Then we looked at the interview data. The participants were followed over a 10-year period, starting in 2003 when they were 13-17 years old. This allows us to catch them as adolescents when they’re developing their self-concept. We matched girls raised by Jewish parents with girls raised by non-Jewish parents of comparable socioeconomic groups, and only looked at girls who identify as white because almost all the Jewish girls with the exception, I think, of one identify as white. And we found that their self-concepts were very different, and that is where we made this argument that it’s not just about social class, that habitus is also informed by their religious subcultures.
To give you an example, one of the girls in the study was not raised by Jewish parents. She grows up in a conservative Protestant home. Her mom was a schools superintendent, her dad was a representative to the Virginia House of Delegates. So on paper, she’s a very socioeconomically advantaged kid, and her parents have these highly prestigious careers. And yet she grew up with very traditional notions of gender, and her self-concept very much revolved around doing something altruistic. She ended up becoming a missionary. She did not want to go to an elite college. Having a prestigious career was not at all central to how she saw herself as a kid despite being an upper-class kid.
Can you give me a similar anecdote about Jewish girls – how their career goals and aspirations differed from the non-Jewish cohort?
We commonly saw in the narratives of the girls raised by Jewish parents that by the time they were teenagers, the idea of being a prominent career woman, of being in the spotlight, of fulfilling their life purpose through a prominent career, was central to their lives, and that motherhood was secondary. They all wanted to become mothers. But there was almost no woman raised by Jewish parents for whom that was the central goal of life.
They knew that to have these prominent careers they had to back things up: “If I want to be a politician or do sports management, I need to back up by going to graduate school. And to do that I need to go to a selective college, and so I’m going to start prepping really early on.” Girls with Jewish parents had incredibly sophisticated, elaborate views of how their educational journeys would unfold. Girls from non-Jewish homes also said they plan to go to college, but it was not something that they had given comprehensive thought to.
For the Jewish girls in the study, what stuck with them about Judaism from Hebrew school is that Judaism as a religion really values questioning and debate. This openness to new experiences is really important. They don’t just value education; they actually have learned to be willing to go outside of their comfort zone. This wasn’t prevalent among girls with non-Jewish parents.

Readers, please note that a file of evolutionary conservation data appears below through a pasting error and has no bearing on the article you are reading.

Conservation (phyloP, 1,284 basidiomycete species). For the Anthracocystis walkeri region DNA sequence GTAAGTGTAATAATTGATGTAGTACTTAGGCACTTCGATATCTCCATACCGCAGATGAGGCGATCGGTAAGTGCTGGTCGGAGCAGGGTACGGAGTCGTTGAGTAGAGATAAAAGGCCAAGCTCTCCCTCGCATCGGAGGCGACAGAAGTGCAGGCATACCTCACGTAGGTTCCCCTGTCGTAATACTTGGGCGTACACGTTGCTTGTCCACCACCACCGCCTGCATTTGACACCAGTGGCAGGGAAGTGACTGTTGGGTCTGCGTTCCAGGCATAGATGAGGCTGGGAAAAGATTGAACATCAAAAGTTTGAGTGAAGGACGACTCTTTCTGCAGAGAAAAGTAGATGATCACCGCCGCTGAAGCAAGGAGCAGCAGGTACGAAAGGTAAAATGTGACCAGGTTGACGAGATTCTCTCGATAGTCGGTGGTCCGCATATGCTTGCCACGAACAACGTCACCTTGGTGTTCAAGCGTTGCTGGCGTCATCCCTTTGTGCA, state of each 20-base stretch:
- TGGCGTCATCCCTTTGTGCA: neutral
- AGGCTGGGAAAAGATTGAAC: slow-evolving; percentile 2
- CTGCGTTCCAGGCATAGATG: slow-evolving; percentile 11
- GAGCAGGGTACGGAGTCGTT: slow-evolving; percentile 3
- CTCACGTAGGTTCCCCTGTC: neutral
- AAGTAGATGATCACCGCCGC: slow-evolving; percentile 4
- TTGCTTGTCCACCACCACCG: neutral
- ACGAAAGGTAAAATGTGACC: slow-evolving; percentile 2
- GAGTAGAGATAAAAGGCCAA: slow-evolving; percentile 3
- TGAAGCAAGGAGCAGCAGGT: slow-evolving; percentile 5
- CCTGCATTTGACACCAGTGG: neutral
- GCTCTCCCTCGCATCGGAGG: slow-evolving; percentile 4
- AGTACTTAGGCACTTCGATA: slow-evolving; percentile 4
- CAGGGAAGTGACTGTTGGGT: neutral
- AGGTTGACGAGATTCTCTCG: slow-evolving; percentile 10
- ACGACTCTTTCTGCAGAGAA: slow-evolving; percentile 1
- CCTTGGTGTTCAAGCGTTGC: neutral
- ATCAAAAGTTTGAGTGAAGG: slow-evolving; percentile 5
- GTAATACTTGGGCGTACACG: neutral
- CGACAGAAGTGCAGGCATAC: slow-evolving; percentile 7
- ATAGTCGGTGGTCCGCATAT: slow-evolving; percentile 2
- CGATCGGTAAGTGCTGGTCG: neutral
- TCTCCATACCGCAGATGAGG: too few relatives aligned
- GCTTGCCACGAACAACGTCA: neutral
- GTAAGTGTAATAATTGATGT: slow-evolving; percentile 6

Did your study look into levels of Jewish engagement – in other words, were there differences among Jews who were highly active in Jewish rituals, synagogue memberships or Jewish day school as opposed to less affiliated Jews?
The Jewish sample was not huge. Very few people who identified as Orthodox were in the sample. So most of whom we were looking at were Reform and Conservative Jews or at least those who back in 2003 still used those categories. This is a story about non-Orthodox families. And I feel like the story would look very different if I interviewed, especially, ultra-Orthodox families.
But within the sample, there wasn’t a ton of variation. It seemed that most of the kids were going to Hebrew school. When we looked at one Jewish parent versus two Jewish parents, kids growing up with two Jewish parents seemed to develop more of these messages in terms of the professions valued in the Jewish subculture. I remember one woman, for example, who had a Protestant mom and a Jewish dad. And early on in her life, she said, “my dad keeps talking to me about college and how I’m going to have this important career, but my mother doesn’t talk to me about that kind of stuff.” She actually decided she was much more interested in her mom’s church, and she got very embedded and socialized into the Protestant community. And she ended up having much more humbler visions of how her life would unfold.
That gets to the idea that habitus is the air we breathe. Kids who have Jewish parents have extended Jewish family and that air is just a little bit thicker.
To what degree does God, faith, spirituality or a higher power come into your studies, if at all at all?
It comes in very, very prominently for the [non-Jewish] kids in the book, but not for the Jewish girls. For the Jewish girls, belief plays a very, very tiny role, if any. It doesn’t really come up. What does come up is the social nature of the Jewish subculture. Even if you go to synagogue twice a year, you probably still go to some family bar and bat mitzvahs. You probably still interact with family members over a Passover seder. And during those social interactions, you learn pieces of Jewish history or information about the kinds of professions that your parents, grandparents, aunts and uncles had. They formulate your idea of what is in the Jewish subculture, even if it has nothing to do with God.